Partnership responds to solar energy opportunity in American Indian Community

UNIVERSITY PARK, Pa. -- In the peak of the hot summer sun, a small but important step forward was made on the journey towards a sustainable future. In summer 2017, 14 Penn State students, faculty and alumni traveled to Montana to install a solar energy system on the Northern Cheyenne Indian Reservation. The system will defray the energy costs of a community center and emergency shelter. The system will also provide a basis for backup power in the event of an emergency.

“This project offered me the opportunity to see and experience the impacts of renewable energy where it is most needed,” Mahsa Safari, architectural engineering doctoral candidate, said. “We are privileged to have been invited here and to contribute to this effort.”

The Northern Cheyenne Tribe has been voting against coal development in their community for generations. Located in southeast Montana, near the Little Bighorn Battlefield, the small reservation sits atop a massive vein of high-quality coal which is embedded close to the Earth’s surface. The coal, likely worth billions of dollars, is a tantalizing resource. Year after year, initiatives are put forth to develop the coal and bring some relief to local economic conditions. But, year after year, the sacred oath of the Northern Cheyenne Tribe is upheld.

“It is a very divisive issue in our community,” Otto Braidedhair, a Northern Cheyenne tribal member and director of the Northern Cheyenne Fire Department, said. “It is understandable to want the economic development that might come from coal, but our ancestors took an oath to protect the land we live on.”

In fall 2015, Conrad Fisher, a member of the Tribal Council, pointed out that after voting “no” to coal development for so long, it was time to vote “yes” for something. So they took action. In the shadow of the drama and conflict over the Dakota Access pipeline at Standing Rock, the Northern Cheyenne Tribe launched an initiative to embrace solar energy through a resolution passed unanimously by the Tribal Council. Knowing time was of the essence, the tribe also sought advice on how to get the initiative moving.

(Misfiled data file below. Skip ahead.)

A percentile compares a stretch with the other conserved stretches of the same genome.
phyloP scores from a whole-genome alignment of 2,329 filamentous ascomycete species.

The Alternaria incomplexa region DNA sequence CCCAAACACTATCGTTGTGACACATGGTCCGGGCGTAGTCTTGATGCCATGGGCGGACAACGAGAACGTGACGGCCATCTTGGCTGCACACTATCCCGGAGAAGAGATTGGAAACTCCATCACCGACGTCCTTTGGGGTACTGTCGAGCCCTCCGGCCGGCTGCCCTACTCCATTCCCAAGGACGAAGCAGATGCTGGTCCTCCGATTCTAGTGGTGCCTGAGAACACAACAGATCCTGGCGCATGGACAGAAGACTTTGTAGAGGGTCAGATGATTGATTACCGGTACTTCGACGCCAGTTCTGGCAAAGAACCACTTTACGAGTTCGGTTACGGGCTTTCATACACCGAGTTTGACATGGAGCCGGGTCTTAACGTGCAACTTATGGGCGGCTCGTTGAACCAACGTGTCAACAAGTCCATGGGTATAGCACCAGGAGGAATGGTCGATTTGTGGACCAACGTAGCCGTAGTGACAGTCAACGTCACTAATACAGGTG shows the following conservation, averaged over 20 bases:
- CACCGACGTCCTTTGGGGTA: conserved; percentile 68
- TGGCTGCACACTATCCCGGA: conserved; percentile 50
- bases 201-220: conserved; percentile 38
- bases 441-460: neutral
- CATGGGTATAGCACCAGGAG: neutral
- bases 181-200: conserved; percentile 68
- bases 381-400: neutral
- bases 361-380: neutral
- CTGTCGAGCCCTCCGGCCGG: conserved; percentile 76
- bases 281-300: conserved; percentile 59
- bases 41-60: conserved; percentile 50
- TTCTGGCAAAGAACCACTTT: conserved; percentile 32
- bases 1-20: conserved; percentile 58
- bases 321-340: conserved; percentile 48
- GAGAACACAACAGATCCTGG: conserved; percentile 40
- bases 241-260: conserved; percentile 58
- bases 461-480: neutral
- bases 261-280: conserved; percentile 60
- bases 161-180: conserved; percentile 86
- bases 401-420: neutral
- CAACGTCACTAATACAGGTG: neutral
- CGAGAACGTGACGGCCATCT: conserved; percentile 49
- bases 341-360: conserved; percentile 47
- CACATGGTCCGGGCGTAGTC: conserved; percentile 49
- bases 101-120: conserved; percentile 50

“Penn State has been building sustainable projects in our community for a long time,” Braidedhair said. “They are a trusted voice. When the tribe started looking into solar, we asked them for advice.”

David Riley, professor of architectural engineering and director of the GridSTAR Center at Penn State has worked with the Northern Cheyenne Tribe since 2001 and was honored to receive the call. 

“The idea of a solar initiative in the heart of coal country is compelling,” Riley said. “But it also provides an opportunity to make a statement. Since electric is expensive here, and the utility, Tongue River Electric Cooperative, has a favorable net metering policy, solar also makes economic sense.”

Riley’s team immediately reached out to its contacts at SolarCity, a subsidiary company of Tesla, Inc., a company the team has worked on multiple solar education programs with.